Our third hypothesis is that this endeavour is neither a get-rich-quick nor get-filthy-rich scheme.We cater to a small niche of potential clients who themselves are not bathed in profits. Although we are not doing this to finance a lifestyle that invites Instagram notoriety, we and our partners want to be compensated fairly and decently.
We have never met anybody who tells us starting up a new business is going to be a walk in a park. Indeed: we managed to finalise all the legal paperworks less than a week before the local government banned the use of virtual offices as correspondence addresses for new companies on January 1, 2016. But this is only the beginning.
Right now we are operating in the boot-strap mode. This is by design, not by default. We are not saying no to potential investors. But even if there were some people who wanted to invest on this kind of business (what kind of people they are, I wonder), they would have to accept we would not want to walk away from our purpose and values.
When my former colleague who now has his own ad agency heard the rumour of me quitting, he wanted to confirm straight from the horse’s mouth. We ended up having a short but (at least for me) enlightening talk.
My friend had already recruited a quite aggressive number of staff for a small business in an industry where newcomers survive by undercutting the competitors. He told me he still had to do shitty jobs he used to do when he had been an employer, but at least “They are the shits I choose to take”.
And for him this was acceptable, because, “What matters most to me now is that I can pay salaries to my employees. These people, they chose to join me, and I feel obliged to take care of them.”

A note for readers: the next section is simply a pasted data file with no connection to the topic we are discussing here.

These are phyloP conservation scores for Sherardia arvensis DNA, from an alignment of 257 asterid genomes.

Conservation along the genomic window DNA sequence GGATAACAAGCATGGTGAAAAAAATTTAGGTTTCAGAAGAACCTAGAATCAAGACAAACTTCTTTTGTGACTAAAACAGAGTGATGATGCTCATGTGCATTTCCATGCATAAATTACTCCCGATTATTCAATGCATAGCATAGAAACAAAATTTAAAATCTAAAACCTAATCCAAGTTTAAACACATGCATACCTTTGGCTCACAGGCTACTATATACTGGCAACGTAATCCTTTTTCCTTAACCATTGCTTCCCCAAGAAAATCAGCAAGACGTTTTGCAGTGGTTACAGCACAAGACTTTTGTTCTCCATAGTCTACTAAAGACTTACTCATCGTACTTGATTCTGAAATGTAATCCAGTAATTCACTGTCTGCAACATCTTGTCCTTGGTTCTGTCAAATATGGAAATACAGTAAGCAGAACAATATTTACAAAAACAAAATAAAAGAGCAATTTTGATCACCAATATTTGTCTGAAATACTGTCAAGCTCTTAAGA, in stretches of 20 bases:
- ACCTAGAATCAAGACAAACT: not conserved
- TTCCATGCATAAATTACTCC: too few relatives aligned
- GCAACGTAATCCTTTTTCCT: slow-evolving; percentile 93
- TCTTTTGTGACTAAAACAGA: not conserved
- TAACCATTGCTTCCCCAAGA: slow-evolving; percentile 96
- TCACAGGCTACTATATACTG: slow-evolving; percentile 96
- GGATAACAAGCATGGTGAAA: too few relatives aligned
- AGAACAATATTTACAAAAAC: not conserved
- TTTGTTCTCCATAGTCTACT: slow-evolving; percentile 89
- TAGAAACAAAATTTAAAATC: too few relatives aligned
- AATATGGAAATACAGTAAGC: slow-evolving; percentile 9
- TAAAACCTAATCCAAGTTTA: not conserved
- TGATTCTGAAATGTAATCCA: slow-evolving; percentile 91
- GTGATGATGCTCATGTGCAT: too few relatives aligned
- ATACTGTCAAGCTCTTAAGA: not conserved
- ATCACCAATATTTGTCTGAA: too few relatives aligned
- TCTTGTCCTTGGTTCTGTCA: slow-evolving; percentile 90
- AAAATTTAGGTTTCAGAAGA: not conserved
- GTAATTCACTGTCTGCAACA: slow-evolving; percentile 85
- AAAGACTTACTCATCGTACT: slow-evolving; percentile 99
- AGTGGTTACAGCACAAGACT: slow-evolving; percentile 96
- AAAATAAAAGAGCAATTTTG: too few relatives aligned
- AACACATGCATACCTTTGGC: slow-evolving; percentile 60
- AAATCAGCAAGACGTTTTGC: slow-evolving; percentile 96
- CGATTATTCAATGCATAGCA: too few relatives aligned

I find my friend’s attitude commendable. But I am not like him. I don’t get off on playing Santa Claus or Don Corleone. We left our jobs because want to work on stuff that matters. We want to do meaningful work. Consequently we should maintain our freedom to say no to causes we do not believe in. One of my favourite quotes is “Principles mean nothing until they cost you money” (from the ad legend Bill Bernbach). And we can only afford that cost by staying small.
We are only a couple of weeks young. It’s too early to predict anything. We need to get clients, continue building our network of independent creative workers and solution builders, demonstrate our worth, and manage the business itself. They are going to be challenging.
Not to leave out my personal challenges. Nassim Nicholas Taleb said, “The three most harmful addictions are heroin, carbohydrates, and a monthly salary.” I am glad I never try the first, unsure if it is humanly possible to quit the second, and have just started kicking out the third one. Monthly salaries are an important pillar of our comfort zone. But comfort zone can also stunt us. How many times have we chickened out of the opportunities to grow because we are afraid to lose our security blanket?
This new chapter in my life is exciting but also formidable. I am neither fearless nor ever aspire to be so. I second Nelson Mandela that courage is not the absence of fear but the triumph over it. I do feel afraid, but I want to conquer it. I have to.
So let me try, let us try. And kindly wish that the force be with us.